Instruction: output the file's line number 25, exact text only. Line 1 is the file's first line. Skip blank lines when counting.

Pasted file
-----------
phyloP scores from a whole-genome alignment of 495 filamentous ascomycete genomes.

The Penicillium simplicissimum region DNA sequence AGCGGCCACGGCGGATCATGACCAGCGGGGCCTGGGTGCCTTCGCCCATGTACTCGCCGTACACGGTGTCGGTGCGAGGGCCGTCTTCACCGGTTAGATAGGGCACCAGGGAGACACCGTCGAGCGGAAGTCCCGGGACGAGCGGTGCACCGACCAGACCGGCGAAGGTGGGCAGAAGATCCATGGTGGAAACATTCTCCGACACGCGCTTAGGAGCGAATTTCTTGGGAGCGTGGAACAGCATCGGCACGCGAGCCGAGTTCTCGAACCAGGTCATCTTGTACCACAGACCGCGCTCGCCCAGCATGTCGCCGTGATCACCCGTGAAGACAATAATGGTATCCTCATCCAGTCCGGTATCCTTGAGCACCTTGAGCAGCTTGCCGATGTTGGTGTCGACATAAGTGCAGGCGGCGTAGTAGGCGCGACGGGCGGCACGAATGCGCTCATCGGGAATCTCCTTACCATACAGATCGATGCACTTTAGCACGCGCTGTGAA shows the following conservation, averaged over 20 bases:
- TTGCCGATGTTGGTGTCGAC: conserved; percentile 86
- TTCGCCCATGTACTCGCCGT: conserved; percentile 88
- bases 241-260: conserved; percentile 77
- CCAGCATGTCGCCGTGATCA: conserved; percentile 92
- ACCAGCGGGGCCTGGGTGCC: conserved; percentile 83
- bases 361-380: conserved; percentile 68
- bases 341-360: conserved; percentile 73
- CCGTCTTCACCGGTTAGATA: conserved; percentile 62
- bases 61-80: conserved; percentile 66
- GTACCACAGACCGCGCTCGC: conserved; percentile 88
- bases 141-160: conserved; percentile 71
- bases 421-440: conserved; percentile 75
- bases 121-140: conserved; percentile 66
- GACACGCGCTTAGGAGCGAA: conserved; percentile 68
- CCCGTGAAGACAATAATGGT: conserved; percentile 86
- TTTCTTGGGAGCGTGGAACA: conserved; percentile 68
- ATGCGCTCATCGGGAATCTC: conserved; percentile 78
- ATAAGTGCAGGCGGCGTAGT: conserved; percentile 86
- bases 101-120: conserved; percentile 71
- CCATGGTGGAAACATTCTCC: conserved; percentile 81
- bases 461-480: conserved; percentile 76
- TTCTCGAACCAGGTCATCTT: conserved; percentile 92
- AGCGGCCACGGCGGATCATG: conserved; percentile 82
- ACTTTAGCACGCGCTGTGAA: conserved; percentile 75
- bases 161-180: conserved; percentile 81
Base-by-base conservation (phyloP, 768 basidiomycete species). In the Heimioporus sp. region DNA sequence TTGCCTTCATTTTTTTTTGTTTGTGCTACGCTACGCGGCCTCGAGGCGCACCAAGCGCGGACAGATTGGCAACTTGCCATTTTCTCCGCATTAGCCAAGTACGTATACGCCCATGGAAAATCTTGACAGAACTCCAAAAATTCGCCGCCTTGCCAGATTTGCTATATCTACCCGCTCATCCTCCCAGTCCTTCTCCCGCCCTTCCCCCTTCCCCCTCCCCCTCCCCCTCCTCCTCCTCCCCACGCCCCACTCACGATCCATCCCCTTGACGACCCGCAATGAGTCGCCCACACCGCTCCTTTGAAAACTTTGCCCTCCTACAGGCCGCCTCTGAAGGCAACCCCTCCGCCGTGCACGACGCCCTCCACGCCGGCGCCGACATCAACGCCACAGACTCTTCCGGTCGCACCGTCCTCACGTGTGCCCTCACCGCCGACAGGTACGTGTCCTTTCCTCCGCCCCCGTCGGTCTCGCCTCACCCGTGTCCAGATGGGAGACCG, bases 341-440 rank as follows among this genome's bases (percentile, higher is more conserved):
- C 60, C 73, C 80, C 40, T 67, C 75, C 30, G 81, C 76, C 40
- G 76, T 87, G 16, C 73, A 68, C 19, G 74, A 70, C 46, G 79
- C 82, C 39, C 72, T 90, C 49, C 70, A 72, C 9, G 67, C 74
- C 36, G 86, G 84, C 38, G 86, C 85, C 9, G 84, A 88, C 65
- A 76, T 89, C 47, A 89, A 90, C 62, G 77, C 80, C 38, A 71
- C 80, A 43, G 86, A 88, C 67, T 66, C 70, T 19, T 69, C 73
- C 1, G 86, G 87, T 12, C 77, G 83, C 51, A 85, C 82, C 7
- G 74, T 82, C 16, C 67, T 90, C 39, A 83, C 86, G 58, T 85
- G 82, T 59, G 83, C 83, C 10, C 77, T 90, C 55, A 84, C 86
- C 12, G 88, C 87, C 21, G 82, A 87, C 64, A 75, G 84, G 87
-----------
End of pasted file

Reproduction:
- AGCGGCCACGGCGGATCATG: conserved; percentile 82